Embroidery on white linen, in white threads, produces rich, elegant results. A while back, I mentioned a project I was working on, using simple stitches on white linen, but I flubbed up on part of it, and had to start again…
You can find the original post on the subject here. I ended up picking out part of the work, and consequently marring the linen.
I reworked the same project and finished it a couple weeks ago, so I thought I’d share some photos of it. Overall, my point in this little article is to encourage readers who might be intimidated by “detail” work, especially whitework, that looks hard. This project, as far as stitching is concerned, was relatively simple!
Here’s a photo of the overall piece, which is a white linen pall, a square piece of linen traditionally used to cover the chalice during the Mass. It’s approximately 6 inches square.
Although the color looks a bit creamy in the photo, the linen is “ecclesiastical linen” by Legacy, which is white, and the thread I used was a #30 coton a broder by DMC.
I stitched all the lines and scrolls in a whipped backstitch – a very simple stitch! I wanted to raise the outlines a little bit, to add dimension to the piece. The grapes are stitched in a lighly padded satin stitch, and these were probably the most difficult part of the piece, only because some stitches may find it difficult to satin stitch circles well at first. I didn’t necessarily want all the circles the same size or a perfectly “round” shape, but tried for at least some consistency! The insides of the double-outlined shapes (the outside circle and the inside quatrafoil) are stitched in larger seed stitches, using double stitches.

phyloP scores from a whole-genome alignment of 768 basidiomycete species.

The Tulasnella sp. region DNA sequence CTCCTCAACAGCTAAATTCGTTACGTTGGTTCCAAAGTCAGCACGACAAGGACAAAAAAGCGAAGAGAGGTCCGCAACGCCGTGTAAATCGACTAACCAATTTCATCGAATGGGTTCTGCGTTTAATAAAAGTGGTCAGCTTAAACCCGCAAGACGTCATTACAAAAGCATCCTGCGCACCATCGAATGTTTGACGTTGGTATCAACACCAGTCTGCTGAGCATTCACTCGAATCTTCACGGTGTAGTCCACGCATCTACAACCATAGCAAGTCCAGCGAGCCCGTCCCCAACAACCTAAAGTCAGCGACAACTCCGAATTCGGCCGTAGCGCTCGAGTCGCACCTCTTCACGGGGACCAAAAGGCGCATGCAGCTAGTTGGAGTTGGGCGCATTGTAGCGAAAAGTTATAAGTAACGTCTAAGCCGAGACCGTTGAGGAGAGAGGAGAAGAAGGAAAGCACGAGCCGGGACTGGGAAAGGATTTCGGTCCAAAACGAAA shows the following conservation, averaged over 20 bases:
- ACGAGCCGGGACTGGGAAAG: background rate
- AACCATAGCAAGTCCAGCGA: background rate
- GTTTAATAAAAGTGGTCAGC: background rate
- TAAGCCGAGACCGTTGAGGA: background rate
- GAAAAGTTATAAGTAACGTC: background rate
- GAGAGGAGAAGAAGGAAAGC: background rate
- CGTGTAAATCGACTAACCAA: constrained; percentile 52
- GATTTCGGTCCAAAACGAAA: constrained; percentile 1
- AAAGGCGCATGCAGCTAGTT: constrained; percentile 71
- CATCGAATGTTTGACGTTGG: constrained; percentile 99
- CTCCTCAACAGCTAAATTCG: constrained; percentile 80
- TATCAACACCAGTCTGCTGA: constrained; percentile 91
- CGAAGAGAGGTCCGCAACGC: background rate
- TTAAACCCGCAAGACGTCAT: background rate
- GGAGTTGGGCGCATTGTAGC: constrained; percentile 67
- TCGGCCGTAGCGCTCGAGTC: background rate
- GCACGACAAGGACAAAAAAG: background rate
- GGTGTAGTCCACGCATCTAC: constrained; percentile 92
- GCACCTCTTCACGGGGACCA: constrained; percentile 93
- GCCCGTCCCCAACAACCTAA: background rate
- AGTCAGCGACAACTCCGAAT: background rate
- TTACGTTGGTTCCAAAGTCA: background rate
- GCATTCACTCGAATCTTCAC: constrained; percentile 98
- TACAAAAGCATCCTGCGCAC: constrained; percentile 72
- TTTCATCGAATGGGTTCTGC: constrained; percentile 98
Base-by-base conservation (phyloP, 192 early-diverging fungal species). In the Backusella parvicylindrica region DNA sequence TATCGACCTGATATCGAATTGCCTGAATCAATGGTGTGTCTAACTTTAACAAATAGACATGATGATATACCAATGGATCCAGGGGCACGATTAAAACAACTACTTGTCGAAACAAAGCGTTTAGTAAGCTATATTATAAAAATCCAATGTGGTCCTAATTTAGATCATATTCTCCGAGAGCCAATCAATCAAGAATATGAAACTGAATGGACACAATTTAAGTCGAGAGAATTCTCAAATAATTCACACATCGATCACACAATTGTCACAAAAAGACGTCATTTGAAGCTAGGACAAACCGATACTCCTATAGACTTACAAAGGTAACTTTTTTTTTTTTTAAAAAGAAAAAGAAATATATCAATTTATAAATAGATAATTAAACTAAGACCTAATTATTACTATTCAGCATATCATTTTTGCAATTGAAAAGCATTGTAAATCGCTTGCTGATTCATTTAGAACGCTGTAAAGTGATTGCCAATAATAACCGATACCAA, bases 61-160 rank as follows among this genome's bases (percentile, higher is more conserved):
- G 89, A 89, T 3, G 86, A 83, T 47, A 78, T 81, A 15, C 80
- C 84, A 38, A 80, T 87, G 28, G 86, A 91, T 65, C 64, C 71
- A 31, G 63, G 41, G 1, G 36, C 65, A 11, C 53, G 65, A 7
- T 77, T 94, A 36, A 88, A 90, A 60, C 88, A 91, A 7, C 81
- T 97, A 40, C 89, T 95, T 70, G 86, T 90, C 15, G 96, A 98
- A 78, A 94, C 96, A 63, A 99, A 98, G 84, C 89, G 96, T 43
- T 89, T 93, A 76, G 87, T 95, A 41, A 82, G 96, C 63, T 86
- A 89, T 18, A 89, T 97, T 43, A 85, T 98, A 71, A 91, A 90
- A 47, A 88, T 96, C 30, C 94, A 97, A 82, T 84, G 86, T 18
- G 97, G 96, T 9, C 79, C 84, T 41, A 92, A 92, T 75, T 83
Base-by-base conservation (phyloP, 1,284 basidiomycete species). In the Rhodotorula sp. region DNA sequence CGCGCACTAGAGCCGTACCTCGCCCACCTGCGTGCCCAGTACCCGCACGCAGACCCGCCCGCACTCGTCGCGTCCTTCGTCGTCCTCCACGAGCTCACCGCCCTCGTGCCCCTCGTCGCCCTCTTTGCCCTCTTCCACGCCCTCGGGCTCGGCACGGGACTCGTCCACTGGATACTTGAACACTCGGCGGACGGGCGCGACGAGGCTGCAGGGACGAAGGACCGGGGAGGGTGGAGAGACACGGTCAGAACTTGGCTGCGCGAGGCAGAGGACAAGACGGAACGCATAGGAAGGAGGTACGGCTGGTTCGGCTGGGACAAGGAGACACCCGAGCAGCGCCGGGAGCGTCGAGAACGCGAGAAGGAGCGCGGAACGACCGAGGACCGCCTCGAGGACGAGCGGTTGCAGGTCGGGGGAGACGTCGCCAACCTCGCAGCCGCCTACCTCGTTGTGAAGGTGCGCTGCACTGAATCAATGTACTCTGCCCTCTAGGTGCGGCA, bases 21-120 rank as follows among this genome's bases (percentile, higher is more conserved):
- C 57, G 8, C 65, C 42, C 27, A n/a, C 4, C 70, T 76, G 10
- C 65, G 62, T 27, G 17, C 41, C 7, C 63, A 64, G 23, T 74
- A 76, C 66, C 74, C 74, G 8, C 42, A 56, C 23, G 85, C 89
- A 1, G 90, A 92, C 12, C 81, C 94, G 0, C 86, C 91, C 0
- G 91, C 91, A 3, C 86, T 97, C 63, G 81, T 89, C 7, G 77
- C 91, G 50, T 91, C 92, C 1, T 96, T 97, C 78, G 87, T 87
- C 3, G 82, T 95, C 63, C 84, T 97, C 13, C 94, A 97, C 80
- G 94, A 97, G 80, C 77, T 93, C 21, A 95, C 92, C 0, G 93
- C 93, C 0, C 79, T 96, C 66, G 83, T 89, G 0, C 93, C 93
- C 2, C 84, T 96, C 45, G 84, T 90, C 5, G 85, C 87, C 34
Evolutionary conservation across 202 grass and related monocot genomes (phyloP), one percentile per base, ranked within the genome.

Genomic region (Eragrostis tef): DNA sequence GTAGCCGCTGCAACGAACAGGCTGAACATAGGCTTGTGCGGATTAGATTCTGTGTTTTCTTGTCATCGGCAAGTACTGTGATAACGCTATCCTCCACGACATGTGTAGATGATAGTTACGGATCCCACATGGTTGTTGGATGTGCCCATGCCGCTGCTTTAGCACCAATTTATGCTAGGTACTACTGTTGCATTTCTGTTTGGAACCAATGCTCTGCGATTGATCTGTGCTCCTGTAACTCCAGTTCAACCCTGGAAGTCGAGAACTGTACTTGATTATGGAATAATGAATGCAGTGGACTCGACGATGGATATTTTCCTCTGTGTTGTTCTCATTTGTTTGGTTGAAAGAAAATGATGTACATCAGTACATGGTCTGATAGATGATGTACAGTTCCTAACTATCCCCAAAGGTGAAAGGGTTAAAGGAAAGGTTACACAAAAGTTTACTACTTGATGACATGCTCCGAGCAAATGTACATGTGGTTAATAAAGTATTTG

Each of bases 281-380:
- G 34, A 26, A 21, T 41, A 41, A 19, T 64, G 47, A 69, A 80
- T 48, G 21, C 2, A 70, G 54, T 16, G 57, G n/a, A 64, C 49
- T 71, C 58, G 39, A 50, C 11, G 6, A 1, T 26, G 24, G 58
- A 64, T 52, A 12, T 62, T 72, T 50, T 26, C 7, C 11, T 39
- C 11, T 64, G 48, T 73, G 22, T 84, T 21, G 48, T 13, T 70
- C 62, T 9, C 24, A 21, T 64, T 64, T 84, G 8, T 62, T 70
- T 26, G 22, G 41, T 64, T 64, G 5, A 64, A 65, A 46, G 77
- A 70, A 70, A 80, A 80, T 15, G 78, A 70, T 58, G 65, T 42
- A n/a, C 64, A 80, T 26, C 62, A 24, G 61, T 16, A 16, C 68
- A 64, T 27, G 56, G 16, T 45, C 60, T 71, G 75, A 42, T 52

The inside of the leaves and the letters are worked with a seed stitch – tiny single stitches which I did not “randomly” work, but rather worked more or less in the direction of the leaf. Seed stitch may be randomly worked, in different directions, for a nice effect, but here I wanted something a little more organized looking.
Perhaps my favorite aspects of the piece are the dimension created by the whipped backstitch and the padded satin stitch, and the texture, provided by the seed stitches.
A hint when working white-on-white: use good lighting! It makes all the difference. For the whipped backstitch, keep your backstitches tiny and even, and do all the “whipping” in the same direction.